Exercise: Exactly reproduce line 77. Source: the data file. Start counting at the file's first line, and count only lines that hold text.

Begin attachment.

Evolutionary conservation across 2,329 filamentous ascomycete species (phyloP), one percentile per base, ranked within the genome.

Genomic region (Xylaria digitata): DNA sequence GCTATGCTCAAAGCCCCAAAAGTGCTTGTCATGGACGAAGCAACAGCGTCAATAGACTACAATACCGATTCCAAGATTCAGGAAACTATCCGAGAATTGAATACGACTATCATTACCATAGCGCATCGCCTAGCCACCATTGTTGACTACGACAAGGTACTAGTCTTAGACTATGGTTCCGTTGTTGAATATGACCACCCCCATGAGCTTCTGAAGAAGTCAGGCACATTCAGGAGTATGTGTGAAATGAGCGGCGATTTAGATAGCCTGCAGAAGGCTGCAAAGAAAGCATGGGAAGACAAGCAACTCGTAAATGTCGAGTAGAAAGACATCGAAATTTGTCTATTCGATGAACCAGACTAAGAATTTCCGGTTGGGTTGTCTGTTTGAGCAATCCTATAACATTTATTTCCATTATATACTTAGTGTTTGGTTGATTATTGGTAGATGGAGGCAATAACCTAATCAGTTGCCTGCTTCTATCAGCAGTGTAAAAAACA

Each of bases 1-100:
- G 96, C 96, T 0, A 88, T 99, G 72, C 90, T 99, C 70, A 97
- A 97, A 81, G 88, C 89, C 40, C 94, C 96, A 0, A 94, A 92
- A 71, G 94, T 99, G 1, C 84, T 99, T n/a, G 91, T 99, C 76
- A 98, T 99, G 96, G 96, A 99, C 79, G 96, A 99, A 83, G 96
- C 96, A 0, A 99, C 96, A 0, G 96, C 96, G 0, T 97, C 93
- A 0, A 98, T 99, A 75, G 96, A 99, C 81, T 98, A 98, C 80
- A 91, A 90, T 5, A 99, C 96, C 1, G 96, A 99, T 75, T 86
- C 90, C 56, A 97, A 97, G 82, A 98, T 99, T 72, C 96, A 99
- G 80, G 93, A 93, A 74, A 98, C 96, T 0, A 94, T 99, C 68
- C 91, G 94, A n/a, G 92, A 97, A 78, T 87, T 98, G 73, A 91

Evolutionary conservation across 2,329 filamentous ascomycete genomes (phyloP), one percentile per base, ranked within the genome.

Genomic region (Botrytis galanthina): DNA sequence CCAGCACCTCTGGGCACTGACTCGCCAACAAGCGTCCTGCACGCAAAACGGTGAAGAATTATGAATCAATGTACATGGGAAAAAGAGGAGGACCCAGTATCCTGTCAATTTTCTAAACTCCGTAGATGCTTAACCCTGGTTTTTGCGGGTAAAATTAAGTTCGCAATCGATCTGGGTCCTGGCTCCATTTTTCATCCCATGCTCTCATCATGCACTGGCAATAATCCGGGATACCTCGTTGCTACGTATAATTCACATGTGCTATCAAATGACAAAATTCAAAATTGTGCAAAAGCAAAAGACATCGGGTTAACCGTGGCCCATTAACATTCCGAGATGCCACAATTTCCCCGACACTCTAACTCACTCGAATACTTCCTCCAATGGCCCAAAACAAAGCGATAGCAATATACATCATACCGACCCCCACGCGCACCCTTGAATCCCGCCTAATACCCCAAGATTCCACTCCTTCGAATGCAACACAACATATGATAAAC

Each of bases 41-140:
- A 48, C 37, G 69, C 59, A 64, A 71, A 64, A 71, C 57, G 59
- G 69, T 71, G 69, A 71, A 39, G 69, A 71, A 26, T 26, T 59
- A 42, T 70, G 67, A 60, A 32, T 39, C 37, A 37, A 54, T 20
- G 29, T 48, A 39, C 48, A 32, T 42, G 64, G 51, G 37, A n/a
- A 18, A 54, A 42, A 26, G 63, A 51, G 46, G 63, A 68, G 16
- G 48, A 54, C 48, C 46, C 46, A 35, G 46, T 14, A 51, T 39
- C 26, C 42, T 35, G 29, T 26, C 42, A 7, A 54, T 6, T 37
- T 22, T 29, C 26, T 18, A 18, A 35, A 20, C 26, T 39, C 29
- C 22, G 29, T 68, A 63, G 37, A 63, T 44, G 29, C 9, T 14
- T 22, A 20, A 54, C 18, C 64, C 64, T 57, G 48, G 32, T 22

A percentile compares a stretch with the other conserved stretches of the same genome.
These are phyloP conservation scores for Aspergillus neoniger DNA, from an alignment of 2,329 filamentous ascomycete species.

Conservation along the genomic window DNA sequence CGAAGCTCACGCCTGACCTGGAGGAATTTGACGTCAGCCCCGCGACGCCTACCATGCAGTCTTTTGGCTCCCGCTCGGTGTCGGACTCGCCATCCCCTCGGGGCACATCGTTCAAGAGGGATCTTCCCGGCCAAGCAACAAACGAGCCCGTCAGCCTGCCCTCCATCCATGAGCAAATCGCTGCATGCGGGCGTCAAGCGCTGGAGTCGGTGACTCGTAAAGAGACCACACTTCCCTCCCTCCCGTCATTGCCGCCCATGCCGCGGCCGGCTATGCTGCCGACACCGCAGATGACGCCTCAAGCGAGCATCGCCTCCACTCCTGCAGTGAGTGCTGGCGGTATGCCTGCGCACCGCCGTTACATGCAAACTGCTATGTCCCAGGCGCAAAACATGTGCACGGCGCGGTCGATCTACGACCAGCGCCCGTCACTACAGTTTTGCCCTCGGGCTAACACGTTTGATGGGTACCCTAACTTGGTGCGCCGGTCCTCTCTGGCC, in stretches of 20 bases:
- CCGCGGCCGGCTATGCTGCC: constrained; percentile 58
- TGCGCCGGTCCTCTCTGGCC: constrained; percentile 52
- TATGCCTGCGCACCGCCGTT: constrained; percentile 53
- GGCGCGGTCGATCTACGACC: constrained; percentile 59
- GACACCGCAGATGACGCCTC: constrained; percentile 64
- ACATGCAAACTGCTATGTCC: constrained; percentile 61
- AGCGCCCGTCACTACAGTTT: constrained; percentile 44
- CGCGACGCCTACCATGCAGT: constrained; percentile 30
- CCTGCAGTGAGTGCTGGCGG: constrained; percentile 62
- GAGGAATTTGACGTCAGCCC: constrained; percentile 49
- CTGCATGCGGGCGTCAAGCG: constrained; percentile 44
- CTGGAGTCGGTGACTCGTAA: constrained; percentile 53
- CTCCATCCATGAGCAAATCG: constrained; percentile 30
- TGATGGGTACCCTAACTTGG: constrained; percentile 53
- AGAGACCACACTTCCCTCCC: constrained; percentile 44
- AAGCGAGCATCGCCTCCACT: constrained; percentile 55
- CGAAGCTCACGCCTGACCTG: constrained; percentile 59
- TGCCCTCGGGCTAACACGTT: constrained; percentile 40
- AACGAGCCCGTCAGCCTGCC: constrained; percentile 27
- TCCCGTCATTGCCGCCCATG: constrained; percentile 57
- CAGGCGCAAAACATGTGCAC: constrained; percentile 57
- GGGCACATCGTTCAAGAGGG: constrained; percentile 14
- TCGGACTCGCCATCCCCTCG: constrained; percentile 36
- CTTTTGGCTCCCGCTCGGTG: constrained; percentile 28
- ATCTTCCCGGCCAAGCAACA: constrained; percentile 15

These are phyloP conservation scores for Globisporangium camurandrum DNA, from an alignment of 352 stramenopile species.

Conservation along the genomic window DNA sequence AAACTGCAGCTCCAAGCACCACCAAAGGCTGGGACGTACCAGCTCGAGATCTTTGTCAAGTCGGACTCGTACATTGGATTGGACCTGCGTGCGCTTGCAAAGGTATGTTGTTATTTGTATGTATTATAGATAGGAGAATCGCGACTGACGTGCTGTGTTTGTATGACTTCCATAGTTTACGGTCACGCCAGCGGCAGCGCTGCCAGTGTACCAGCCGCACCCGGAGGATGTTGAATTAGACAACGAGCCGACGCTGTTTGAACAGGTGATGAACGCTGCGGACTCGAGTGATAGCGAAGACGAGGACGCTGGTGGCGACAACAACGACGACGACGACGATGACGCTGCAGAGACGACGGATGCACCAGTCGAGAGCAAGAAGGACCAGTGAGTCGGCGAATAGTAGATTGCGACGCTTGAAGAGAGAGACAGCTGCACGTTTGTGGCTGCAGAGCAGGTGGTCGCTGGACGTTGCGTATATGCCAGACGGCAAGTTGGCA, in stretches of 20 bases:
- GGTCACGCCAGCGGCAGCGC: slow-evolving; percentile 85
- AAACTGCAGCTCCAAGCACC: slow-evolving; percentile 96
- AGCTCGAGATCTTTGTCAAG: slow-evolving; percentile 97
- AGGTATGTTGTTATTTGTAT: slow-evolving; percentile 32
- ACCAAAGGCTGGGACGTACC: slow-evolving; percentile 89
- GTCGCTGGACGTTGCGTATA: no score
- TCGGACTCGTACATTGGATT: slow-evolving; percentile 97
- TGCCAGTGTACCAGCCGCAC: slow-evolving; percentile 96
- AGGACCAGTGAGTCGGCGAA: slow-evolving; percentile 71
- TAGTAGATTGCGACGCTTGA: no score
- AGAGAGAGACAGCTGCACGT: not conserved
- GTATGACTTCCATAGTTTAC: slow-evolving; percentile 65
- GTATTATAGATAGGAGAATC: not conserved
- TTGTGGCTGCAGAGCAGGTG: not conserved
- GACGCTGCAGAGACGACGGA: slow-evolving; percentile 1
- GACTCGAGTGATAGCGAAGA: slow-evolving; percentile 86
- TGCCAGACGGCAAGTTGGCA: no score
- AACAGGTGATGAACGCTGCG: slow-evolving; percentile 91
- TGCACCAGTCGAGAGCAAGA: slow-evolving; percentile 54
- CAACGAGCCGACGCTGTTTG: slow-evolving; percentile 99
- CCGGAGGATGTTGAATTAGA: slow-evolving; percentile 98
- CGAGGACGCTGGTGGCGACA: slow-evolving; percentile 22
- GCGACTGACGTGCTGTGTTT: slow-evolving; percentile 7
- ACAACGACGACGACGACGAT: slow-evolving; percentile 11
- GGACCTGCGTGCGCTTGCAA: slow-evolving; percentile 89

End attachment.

- CCGGAGGATGTTGAATTAGA: slow-evolving; percentile 98